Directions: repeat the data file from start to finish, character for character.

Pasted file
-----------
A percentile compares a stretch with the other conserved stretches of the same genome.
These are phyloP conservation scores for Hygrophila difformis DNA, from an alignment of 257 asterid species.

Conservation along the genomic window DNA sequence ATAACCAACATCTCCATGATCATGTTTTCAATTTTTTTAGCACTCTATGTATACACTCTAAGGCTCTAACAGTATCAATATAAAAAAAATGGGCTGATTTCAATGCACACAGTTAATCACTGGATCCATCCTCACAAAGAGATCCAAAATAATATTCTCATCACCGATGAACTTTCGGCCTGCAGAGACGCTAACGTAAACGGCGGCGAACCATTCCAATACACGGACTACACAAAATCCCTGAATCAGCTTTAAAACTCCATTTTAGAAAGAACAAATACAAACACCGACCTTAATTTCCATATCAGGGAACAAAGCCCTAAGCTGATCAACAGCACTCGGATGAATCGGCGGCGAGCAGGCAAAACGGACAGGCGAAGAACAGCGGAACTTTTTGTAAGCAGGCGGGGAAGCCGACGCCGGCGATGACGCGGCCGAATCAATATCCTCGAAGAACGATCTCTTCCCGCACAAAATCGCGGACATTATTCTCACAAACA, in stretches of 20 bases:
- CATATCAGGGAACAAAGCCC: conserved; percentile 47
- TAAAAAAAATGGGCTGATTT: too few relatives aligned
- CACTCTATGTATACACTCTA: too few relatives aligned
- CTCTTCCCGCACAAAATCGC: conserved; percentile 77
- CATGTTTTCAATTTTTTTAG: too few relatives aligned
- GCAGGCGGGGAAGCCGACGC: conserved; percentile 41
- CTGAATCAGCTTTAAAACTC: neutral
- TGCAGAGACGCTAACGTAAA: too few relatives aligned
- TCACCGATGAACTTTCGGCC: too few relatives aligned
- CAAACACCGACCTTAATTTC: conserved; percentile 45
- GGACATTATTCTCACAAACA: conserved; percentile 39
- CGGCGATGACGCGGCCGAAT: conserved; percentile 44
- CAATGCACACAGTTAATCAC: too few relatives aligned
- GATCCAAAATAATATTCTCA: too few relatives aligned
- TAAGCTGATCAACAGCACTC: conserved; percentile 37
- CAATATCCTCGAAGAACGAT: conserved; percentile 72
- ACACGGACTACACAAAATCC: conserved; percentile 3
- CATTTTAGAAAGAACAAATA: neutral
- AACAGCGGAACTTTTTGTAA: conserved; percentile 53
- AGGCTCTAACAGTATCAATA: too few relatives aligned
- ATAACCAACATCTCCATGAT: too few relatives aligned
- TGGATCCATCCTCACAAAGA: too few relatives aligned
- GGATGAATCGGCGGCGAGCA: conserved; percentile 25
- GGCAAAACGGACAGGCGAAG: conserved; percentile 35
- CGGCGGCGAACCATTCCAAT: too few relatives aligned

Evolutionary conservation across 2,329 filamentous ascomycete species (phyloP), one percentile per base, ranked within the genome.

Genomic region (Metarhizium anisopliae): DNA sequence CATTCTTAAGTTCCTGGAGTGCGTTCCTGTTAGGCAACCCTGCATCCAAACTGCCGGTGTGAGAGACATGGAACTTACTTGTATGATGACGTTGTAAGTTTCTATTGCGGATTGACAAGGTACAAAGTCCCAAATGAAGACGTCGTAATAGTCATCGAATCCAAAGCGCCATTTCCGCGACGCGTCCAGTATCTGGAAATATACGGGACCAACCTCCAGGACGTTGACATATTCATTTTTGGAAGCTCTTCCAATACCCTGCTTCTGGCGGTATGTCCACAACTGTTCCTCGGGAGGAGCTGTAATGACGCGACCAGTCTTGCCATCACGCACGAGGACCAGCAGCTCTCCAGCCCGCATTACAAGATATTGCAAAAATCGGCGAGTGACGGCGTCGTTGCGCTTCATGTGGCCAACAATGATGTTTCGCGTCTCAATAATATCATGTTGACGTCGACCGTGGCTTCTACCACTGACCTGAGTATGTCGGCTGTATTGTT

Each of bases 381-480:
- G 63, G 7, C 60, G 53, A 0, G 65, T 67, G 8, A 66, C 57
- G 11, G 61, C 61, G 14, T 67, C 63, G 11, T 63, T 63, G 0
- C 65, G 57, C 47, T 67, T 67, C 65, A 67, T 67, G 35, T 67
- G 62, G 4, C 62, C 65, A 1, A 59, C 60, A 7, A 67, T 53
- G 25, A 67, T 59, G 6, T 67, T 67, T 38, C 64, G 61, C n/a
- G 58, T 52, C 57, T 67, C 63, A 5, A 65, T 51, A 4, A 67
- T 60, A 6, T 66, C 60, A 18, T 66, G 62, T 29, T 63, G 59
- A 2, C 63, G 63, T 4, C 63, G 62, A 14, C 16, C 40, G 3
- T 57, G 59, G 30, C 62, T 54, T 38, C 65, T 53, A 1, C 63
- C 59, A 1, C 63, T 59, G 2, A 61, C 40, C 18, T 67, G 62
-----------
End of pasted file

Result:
A percentile compares a stretch with the other conserved stretches of the same genome.
These are phyloP conservation scores for Hygrophila difformis DNA, from an alignment of 257 asterid species.

Conservation along the genomic window DNA sequence ATAACCAACATCTCCATGATCATGTTTTCAATTTTTTTAGCACTCTATGTATACACTCTAAGGCTCTAACAGTATCAATATAAAAAAAATGGGCTGATTTCAATGCACACAGTTAATCACTGGATCCATCCTCACAAAGAGATCCAAAATAATATTCTCATCACCGATGAACTTTCGGCCTGCAGAGACGCTAACGTAAACGGCGGCGAACCATTCCAATACACGGACTACACAAAATCCCTGAATCAGCTTTAAAACTCCATTTTAGAAAGAACAAATACAAACACCGACCTTAATTTCCATATCAGGGAACAAAGCCCTAAGCTGATCAACAGCACTCGGATGAATCGGCGGCGAGCAGGCAAAACGGACAGGCGAAGAACAGCGGAACTTTTTGTAAGCAGGCGGGGAAGCCGACGCCGGCGATGACGCGGCCGAATCAATATCCTCGAAGAACGATCTCTTCCCGCACAAAATCGCGGACATTATTCTCACAAACA, in stretches of 20 bases:
- CATATCAGGGAACAAAGCCC: conserved; percentile 47
- TAAAAAAAATGGGCTGATTT: too few relatives aligned
- CACTCTATGTATACACTCTA: too few relatives aligned
- CTCTTCCCGCACAAAATCGC: conserved; percentile 77
- CATGTTTTCAATTTTTTTAG: too few relatives aligned
- GCAGGCGGGGAAGCCGACGC: conserved; percentile 41
- CTGAATCAGCTTTAAAACTC: neutral
- TGCAGAGACGCTAACGTAAA: too few relatives aligned
- TCACCGATGAACTTTCGGCC: too few relatives aligned
- CAAACACCGACCTTAATTTC: conserved; percentile 45
- GGACATTATTCTCACAAACA: conserved; percentile 39
- CGGCGATGACGCGGCCGAAT: conserved; percentile 44
- CAATGCACACAGTTAATCAC: too few relatives aligned
- GATCCAAAATAATATTCTCA: too few relatives aligned
- TAAGCTGATCAACAGCACTC: conserved; percentile 37
- CAATATCCTCGAAGAACGAT: conserved; percentile 72
- ACACGGACTACACAAAATCC: conserved; percentile 3
- CATTTTAGAAAGAACAAATA: neutral
- AACAGCGGAACTTTTTGTAA: conserved; percentile 53
- AGGCTCTAACAGTATCAATA: too few relatives aligned
- ATAACCAACATCTCCATGAT: too few relatives aligned
- TGGATCCATCCTCACAAAGA: too few relatives aligned
- GGATGAATCGGCGGCGAGCA: conserved; percentile 25
- GGCAAAACGGACAGGCGAAG: conserved; percentile 35
- CGGCGGCGAACCATTCCAAT: too few relatives aligned

Evolutionary conservation across 2,329 filamentous ascomycete species (phyloP), one percentile per base, ranked within the genome.

Genomic region (Metarhizium anisopliae): DNA sequence CATTCTTAAGTTCCTGGAGTGCGTTCCTGTTAGGCAACCCTGCATCCAAACTGCCGGTGTGAGAGACATGGAACTTACTTGTATGATGACGTTGTAAGTTTCTATTGCGGATTGACAAGGTACAAAGTCCCAAATGAAGACGTCGTAATAGTCATCGAATCCAAAGCGCCATTTCCGCGACGCGTCCAGTATCTGGAAATATACGGGACCAACCTCCAGGACGTTGACATATTCATTTTTGGAAGCTCTTCCAATACCCTGCTTCTGGCGGTATGTCCACAACTGTTCCTCGGGAGGAGCTGTAATGACGCGACCAGTCTTGCCATCACGCACGAGGACCAGCAGCTCTCCAGCCCGCATTACAAGATATTGCAAAAATCGGCGAGTGACGGCGTCGTTGCGCTTCATGTGGCCAACAATGATGTTTCGCGTCTCAATAATATCATGTTGACGTCGACCGTGGCTTCTACCACTGACCTGAGTATGTCGGCTGTATTGTT

Each of bases 381-480:
- G 63, G 7, C 60, G 53, A 0, G 65, T 67, G 8, A 66, C 57
- G 11, G 61, C 61, G 14, T 67, C 63, G 11, T 63, T 63, G 0
- C 65, G 57, C 47, T 67, T 67, C 65, A 67, T 67, G 35, T 67
- G 62, G 4, C 62, C 65, A 1, A 59, C 60, A 7, A 67, T 53
- G 25, A 67, T 59, G 6, T 67, T 67, T 38, C 64, G 61, C n/a
- G 58, T 52, C 57, T 67, C 63, A 5, A 65, T 51, A 4, A 67
- T 60, A 6, T 66, C 60, A 18, T 66, G 62, T 29, T 63, G 59
- A 2, C 63, G 63, T 4, C 63, G 62, A 14, C 16, C 40, G 3
- T 57, G 59, G 30, C 62, T 54, T 38, C 65, T 53, A 1, C 63
- C 59, A 1, C 63, T 59, G 2, A 61, C 40, C 18, T 67, G 62